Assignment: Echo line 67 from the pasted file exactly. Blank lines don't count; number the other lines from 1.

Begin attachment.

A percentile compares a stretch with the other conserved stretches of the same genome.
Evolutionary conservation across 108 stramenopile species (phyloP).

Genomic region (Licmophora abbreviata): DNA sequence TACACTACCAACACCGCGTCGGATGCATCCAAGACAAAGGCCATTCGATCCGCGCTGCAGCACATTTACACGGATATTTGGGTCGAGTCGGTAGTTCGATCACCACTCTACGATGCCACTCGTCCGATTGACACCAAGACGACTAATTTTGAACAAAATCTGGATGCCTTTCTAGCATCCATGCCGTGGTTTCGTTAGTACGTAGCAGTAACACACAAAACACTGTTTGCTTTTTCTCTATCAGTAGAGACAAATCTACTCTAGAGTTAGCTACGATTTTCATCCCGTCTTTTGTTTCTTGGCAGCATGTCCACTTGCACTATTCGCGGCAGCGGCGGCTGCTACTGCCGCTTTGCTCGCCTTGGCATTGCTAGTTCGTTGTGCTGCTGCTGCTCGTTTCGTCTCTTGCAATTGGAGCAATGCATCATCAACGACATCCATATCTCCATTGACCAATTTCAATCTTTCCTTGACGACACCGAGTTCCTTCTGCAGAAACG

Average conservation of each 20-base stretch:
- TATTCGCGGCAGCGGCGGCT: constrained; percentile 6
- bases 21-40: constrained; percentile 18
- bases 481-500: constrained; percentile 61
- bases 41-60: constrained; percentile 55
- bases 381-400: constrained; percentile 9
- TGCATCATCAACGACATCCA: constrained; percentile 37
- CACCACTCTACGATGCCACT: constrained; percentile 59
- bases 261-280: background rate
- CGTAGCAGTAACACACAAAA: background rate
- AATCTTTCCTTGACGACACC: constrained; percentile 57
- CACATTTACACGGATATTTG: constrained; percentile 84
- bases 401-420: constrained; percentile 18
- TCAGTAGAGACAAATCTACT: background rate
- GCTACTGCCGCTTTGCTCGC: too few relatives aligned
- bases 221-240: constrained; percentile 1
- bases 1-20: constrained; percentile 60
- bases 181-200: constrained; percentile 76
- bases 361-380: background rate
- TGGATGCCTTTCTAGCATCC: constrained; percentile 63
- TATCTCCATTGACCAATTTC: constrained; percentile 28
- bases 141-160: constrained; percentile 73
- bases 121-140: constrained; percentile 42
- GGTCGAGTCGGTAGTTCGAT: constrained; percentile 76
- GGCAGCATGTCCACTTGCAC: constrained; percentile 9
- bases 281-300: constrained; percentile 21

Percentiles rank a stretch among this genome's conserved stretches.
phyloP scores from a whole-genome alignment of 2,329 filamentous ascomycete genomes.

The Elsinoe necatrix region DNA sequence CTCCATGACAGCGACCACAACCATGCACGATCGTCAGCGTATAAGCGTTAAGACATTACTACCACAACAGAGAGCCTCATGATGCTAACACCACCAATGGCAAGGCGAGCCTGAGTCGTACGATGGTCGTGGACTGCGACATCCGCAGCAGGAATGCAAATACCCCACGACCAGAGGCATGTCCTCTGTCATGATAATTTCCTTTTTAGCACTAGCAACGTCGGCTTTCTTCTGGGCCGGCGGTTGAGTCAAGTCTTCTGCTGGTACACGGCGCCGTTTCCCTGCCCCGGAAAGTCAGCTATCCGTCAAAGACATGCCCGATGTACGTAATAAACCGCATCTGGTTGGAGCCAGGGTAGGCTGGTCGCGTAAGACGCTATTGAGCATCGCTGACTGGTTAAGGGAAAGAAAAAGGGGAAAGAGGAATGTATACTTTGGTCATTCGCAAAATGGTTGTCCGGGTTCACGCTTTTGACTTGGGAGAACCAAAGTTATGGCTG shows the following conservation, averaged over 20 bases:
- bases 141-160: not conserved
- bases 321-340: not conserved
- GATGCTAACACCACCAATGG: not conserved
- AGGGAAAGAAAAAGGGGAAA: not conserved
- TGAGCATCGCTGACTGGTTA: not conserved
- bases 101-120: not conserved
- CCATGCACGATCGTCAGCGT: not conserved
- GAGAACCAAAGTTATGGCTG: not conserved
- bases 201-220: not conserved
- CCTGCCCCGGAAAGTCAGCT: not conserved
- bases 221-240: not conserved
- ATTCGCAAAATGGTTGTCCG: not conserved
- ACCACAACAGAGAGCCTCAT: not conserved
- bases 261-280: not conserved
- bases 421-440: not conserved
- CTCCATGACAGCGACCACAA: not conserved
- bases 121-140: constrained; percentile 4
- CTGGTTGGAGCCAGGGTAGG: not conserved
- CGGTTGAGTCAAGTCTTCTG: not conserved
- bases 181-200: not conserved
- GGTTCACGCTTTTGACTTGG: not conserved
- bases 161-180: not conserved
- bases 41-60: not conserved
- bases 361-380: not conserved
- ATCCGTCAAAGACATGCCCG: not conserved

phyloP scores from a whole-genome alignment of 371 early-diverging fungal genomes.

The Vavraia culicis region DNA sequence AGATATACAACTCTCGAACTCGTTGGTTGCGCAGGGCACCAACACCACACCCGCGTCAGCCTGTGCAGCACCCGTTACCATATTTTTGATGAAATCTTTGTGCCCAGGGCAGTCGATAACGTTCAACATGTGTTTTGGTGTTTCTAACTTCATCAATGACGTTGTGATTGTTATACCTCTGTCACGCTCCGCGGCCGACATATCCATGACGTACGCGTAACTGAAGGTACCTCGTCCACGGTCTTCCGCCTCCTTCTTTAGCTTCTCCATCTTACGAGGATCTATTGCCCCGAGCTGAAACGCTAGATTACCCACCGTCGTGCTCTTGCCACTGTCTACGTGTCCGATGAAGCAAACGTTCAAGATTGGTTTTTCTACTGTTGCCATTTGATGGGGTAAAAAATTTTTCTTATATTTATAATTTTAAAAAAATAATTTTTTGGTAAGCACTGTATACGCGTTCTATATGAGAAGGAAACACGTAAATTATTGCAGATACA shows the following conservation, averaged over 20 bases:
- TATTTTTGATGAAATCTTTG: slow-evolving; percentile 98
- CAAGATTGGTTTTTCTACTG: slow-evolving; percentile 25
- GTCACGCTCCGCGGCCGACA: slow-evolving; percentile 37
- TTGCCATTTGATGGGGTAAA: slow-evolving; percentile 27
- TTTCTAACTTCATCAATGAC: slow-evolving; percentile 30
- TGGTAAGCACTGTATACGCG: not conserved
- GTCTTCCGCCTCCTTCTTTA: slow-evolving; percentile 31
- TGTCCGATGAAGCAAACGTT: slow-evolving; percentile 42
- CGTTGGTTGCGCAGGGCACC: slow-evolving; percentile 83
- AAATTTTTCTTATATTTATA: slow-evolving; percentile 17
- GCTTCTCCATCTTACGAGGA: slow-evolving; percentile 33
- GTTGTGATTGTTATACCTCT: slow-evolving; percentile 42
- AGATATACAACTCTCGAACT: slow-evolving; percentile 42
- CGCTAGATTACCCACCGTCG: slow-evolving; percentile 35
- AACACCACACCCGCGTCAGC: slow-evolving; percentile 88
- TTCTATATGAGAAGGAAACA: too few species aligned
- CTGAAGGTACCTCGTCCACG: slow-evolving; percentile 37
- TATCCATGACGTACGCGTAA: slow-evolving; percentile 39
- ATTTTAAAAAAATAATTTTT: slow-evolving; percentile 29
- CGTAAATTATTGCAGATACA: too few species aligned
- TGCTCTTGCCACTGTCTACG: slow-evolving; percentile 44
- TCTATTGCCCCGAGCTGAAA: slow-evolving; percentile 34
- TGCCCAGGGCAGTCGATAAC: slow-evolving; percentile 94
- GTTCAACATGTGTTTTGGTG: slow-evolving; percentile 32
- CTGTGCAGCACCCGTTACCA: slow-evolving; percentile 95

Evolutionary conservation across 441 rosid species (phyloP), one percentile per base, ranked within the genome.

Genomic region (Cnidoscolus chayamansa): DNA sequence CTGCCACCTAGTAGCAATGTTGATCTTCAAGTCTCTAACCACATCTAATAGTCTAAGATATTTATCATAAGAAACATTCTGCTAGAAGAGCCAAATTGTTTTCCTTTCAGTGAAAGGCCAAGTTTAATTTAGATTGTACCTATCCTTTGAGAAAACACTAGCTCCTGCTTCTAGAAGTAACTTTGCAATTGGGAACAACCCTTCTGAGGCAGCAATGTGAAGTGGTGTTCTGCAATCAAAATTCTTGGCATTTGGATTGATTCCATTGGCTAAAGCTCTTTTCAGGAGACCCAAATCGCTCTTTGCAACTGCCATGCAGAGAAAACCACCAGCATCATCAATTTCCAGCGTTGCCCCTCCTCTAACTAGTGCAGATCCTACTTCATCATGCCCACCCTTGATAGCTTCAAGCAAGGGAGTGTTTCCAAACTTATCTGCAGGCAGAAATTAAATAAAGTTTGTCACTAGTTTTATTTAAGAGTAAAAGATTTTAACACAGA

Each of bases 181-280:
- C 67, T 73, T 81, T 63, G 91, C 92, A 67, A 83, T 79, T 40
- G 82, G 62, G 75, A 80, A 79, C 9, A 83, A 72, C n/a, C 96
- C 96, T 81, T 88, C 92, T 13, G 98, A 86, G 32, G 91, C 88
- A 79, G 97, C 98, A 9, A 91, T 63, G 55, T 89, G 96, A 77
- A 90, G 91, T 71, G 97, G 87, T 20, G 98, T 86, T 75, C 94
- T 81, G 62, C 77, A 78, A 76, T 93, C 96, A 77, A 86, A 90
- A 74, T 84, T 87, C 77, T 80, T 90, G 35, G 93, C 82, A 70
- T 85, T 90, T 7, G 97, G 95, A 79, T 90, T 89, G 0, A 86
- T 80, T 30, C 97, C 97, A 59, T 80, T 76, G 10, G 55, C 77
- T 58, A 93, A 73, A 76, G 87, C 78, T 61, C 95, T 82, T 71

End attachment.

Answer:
- TGTCCGATGAAGCAAACGTT: slow-evolving; percentile 42